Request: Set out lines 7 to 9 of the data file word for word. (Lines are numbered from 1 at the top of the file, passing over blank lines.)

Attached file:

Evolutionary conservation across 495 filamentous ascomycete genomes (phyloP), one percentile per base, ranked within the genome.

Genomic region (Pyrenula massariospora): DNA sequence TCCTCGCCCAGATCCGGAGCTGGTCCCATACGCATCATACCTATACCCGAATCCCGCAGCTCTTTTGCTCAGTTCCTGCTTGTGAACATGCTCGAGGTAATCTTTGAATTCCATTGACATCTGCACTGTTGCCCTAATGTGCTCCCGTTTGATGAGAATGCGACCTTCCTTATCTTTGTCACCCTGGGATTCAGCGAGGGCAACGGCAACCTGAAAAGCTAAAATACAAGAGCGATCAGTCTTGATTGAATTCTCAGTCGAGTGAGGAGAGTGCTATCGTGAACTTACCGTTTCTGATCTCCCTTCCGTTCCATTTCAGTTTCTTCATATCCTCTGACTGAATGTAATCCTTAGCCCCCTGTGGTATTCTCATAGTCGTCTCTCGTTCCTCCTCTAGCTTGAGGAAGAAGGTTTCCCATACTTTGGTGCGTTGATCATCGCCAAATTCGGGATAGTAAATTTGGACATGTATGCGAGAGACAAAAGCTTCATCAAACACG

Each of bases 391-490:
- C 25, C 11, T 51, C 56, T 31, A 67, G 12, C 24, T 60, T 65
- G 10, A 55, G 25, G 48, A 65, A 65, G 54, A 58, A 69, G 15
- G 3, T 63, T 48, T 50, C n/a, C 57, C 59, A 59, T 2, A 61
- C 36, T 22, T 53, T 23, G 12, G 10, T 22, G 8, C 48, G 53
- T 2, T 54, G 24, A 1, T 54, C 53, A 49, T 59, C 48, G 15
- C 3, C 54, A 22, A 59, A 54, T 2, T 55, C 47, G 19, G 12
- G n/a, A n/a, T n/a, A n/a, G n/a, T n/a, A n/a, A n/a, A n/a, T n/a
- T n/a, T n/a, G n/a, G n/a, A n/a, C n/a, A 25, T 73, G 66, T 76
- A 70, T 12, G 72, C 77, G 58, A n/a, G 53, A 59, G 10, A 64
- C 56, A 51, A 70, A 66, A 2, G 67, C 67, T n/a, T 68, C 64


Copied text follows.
- C 36, T 22, T 53, T 23, G 12, G 10, T 22, G 8, C 48, G 53
- T 2, T 54, G 24, A 1, T 54, C 53, A 49, T 59, C 48, G 15
- C 3, C 54, A 22, A 59, A 54, T 2, T 55, C 47, G 19, G 12